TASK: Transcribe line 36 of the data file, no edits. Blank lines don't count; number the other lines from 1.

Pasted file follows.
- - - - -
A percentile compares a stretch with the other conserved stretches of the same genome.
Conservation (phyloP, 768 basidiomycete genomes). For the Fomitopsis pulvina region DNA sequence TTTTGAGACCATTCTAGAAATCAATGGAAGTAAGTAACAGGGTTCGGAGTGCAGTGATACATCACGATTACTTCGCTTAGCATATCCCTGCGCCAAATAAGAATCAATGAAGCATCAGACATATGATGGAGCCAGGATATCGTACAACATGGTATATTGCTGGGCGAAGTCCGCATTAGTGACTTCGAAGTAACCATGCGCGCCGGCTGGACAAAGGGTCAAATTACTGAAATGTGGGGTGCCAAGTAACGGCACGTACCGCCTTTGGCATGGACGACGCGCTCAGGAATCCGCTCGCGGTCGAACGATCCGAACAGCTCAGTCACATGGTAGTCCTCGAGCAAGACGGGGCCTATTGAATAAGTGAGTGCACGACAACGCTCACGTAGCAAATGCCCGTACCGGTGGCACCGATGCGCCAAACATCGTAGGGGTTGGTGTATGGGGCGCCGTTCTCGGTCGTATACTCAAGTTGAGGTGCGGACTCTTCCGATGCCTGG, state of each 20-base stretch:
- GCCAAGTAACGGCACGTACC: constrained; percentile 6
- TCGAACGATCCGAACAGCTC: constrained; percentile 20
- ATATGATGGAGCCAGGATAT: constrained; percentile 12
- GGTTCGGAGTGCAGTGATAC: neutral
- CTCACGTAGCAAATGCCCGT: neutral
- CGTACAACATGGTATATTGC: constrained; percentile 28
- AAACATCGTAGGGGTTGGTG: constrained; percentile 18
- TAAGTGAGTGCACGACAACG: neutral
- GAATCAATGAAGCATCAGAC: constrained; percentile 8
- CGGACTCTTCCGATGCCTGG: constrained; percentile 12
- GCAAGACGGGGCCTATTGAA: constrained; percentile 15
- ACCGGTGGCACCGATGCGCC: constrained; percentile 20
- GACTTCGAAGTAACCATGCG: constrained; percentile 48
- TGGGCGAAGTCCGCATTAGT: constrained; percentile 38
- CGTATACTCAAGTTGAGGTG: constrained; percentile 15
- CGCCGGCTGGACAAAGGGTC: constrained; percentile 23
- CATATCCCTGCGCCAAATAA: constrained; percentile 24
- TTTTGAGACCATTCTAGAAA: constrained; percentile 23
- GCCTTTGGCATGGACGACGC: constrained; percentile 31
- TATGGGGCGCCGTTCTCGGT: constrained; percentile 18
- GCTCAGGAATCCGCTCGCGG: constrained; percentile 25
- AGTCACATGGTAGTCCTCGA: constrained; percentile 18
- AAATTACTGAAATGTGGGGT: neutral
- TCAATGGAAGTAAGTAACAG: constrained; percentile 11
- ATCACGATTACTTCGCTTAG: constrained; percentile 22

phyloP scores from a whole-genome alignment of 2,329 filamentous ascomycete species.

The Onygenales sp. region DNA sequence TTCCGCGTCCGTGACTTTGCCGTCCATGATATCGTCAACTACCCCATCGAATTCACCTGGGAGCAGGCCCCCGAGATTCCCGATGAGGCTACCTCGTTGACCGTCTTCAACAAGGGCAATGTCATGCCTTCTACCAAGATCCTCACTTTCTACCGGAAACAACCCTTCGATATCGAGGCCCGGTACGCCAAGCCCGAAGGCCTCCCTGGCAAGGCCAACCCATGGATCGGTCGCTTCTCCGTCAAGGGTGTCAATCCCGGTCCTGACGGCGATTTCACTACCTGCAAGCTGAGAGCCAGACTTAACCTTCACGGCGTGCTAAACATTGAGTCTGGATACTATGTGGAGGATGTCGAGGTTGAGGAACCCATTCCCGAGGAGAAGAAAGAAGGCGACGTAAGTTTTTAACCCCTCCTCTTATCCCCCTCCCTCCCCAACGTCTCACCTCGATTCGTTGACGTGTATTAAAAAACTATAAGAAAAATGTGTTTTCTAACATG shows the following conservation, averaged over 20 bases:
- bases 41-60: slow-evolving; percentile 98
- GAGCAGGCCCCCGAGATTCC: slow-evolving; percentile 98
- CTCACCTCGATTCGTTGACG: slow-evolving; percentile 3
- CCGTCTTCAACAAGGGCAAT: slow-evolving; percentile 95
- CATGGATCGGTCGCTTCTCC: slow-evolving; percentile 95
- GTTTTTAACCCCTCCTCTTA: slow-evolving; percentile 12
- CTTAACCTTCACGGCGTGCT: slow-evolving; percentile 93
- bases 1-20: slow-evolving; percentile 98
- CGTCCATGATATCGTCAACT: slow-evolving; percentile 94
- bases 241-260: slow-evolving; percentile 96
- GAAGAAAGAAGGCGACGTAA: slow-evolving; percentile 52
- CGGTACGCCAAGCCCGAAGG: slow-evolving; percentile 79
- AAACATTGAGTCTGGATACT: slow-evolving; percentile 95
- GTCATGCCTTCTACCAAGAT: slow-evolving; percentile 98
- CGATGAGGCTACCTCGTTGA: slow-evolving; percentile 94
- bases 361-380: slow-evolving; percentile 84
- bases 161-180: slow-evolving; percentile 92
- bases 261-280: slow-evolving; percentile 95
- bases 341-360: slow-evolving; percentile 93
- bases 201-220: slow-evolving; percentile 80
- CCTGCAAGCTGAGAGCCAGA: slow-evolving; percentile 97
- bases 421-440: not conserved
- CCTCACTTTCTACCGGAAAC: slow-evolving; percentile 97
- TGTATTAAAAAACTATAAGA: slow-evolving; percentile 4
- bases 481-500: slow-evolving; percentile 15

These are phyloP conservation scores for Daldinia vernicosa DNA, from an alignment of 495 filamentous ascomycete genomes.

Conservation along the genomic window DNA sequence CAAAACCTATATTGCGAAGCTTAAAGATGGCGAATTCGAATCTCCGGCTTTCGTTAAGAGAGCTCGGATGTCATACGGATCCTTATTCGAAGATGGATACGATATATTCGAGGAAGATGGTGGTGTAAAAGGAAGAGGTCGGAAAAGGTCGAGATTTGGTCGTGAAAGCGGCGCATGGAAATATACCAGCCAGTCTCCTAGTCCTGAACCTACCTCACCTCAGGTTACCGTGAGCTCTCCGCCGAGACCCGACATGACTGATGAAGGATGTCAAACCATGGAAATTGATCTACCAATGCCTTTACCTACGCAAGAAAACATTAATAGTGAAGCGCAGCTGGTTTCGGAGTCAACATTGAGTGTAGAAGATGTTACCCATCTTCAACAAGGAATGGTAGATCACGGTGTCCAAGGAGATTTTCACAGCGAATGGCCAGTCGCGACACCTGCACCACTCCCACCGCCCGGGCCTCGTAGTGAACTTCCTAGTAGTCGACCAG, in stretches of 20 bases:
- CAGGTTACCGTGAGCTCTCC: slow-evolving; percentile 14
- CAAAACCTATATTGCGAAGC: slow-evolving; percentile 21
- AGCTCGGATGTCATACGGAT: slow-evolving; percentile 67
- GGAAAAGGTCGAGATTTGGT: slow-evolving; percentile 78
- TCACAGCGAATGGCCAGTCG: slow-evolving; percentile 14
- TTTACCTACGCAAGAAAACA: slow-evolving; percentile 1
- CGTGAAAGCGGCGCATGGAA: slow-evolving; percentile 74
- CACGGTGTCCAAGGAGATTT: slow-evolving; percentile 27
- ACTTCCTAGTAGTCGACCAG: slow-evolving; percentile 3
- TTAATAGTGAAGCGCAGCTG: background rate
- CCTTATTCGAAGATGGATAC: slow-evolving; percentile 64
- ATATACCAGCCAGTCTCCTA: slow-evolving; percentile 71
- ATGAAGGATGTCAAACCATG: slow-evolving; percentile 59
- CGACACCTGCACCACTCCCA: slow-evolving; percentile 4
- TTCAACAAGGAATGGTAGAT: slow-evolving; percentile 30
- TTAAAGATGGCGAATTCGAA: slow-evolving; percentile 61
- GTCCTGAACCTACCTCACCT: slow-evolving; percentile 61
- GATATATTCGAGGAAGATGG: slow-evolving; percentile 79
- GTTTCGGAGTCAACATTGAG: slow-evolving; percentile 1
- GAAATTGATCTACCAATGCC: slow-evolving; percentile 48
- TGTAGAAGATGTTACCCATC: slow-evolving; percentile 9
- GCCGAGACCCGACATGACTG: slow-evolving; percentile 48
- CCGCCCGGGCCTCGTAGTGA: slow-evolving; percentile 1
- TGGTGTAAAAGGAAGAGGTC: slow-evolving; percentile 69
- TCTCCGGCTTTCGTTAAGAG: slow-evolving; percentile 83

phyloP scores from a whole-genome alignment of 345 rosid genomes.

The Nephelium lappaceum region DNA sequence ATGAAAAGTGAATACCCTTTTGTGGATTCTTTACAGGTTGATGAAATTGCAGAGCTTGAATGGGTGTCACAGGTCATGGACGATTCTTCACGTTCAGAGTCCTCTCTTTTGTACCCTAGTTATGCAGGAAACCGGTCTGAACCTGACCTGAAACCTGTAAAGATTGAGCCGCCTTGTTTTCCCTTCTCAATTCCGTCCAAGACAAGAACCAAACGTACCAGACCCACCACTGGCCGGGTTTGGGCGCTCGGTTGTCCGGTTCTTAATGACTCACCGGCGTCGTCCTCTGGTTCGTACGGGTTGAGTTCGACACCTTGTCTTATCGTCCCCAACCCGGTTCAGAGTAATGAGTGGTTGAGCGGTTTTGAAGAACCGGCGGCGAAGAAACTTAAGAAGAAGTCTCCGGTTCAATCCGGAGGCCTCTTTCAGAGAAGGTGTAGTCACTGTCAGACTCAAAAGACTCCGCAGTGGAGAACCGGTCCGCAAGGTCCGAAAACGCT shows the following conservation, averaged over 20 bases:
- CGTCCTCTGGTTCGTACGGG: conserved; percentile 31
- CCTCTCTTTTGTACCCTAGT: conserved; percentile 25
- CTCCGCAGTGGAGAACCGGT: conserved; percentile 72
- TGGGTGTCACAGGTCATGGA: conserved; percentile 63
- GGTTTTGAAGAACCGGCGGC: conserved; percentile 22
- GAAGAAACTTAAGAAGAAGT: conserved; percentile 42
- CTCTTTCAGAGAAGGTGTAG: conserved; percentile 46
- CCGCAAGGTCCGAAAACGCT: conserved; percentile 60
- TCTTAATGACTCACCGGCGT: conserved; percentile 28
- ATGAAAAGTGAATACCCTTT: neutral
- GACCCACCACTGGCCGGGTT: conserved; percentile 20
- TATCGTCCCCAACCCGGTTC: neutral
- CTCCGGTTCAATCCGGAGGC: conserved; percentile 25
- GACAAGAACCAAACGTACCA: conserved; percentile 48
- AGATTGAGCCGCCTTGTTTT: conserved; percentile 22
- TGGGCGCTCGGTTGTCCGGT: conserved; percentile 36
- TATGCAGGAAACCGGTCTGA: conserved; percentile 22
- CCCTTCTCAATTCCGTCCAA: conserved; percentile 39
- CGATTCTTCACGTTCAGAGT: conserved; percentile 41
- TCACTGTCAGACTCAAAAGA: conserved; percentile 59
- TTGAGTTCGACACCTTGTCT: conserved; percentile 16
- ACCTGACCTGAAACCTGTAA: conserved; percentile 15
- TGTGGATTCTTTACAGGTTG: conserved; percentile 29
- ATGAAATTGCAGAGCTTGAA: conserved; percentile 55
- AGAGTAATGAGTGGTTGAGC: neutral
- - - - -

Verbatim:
- CTTAACCTTCACGGCGTGCT: slow-evolving; percentile 93